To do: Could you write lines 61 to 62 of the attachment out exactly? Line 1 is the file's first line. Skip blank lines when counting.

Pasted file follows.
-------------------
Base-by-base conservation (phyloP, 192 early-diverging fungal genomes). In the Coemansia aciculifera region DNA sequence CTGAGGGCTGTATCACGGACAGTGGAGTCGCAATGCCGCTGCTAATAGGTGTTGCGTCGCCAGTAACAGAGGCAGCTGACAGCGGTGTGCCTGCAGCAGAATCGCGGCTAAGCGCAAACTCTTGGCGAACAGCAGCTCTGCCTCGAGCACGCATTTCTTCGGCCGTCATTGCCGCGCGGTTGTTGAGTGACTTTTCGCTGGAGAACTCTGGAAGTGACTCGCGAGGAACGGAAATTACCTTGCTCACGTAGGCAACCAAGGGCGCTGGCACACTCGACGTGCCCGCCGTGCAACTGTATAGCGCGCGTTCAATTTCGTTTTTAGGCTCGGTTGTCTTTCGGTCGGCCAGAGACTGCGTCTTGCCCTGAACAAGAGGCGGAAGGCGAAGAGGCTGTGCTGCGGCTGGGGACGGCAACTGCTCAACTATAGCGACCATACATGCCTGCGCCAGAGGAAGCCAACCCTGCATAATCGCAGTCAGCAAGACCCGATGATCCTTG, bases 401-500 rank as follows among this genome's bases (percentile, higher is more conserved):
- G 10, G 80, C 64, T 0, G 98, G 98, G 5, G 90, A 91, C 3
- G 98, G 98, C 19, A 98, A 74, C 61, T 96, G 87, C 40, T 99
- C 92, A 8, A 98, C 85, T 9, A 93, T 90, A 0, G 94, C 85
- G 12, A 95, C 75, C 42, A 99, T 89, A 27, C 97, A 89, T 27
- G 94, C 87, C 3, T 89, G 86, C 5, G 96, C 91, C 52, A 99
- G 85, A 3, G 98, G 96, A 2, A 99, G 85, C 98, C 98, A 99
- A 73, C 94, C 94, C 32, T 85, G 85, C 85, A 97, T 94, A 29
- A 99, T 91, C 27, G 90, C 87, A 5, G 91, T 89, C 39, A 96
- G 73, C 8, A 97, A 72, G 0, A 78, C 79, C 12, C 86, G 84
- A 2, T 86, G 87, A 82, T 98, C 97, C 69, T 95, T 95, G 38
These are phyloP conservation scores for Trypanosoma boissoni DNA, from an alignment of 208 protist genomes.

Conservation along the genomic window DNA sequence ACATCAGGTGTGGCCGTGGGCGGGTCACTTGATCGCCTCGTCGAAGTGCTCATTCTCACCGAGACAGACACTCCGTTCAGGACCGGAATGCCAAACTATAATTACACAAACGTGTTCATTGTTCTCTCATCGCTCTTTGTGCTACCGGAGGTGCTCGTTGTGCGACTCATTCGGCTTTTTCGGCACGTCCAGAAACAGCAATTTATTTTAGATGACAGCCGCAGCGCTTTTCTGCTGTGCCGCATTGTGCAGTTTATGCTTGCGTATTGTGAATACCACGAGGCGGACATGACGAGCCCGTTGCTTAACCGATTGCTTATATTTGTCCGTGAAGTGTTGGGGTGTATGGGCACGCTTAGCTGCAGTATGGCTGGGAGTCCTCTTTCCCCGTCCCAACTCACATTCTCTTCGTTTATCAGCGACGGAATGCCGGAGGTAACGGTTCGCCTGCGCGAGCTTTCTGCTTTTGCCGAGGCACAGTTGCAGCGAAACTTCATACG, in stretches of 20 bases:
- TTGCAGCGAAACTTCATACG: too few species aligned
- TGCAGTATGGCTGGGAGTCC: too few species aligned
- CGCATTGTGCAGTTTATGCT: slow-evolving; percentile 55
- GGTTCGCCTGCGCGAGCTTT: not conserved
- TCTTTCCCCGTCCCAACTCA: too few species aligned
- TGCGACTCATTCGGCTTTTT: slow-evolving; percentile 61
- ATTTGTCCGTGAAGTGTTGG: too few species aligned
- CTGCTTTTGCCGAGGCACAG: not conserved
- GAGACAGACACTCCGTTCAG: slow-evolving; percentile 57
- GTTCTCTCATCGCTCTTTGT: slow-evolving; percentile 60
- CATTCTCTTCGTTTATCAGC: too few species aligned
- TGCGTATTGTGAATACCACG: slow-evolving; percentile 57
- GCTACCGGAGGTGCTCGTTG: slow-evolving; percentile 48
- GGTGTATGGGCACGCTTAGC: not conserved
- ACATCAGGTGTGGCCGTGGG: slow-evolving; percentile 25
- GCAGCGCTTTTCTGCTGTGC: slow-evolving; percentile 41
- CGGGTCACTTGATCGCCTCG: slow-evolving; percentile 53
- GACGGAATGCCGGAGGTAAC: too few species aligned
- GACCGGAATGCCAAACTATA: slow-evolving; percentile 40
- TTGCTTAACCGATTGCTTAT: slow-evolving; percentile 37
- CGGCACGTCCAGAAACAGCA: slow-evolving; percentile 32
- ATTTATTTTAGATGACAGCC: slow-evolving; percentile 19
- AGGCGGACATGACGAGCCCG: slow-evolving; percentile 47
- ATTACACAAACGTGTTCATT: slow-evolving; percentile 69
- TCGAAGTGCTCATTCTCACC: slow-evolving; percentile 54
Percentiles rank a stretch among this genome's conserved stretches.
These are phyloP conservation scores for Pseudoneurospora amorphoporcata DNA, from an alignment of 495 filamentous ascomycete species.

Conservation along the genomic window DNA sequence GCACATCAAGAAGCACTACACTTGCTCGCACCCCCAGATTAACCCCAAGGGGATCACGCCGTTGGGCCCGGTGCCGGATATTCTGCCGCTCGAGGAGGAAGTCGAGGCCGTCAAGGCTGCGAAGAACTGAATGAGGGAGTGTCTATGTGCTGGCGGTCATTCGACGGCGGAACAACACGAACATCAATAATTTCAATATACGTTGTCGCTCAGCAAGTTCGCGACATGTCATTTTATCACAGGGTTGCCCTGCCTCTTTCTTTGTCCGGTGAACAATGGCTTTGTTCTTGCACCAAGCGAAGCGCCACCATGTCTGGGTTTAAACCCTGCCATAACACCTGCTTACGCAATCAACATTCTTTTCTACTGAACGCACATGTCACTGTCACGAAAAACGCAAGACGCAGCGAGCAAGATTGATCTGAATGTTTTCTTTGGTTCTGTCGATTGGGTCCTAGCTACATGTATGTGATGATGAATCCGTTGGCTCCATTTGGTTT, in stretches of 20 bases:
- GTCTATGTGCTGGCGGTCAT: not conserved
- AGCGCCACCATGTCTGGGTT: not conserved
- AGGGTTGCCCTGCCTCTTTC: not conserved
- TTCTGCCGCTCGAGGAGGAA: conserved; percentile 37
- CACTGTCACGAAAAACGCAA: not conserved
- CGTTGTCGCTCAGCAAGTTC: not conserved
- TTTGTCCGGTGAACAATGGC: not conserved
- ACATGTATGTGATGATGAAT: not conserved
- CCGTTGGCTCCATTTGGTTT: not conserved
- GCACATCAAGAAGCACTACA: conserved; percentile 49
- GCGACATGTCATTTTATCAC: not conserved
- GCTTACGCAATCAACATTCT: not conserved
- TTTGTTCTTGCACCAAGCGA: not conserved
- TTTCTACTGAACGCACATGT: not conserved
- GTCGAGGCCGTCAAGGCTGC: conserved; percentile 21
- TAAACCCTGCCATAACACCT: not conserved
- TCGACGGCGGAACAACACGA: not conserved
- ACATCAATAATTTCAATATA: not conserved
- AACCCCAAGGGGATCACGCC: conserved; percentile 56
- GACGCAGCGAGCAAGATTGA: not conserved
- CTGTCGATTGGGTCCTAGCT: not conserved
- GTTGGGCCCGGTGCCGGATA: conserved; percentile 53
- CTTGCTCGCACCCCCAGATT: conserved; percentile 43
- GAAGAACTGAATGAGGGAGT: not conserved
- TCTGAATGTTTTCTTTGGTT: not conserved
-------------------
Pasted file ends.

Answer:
- GACGCAGCGAGCAAGATTGA: not conserved
- CTGTCGATTGGGTCCTAGCT: not conserved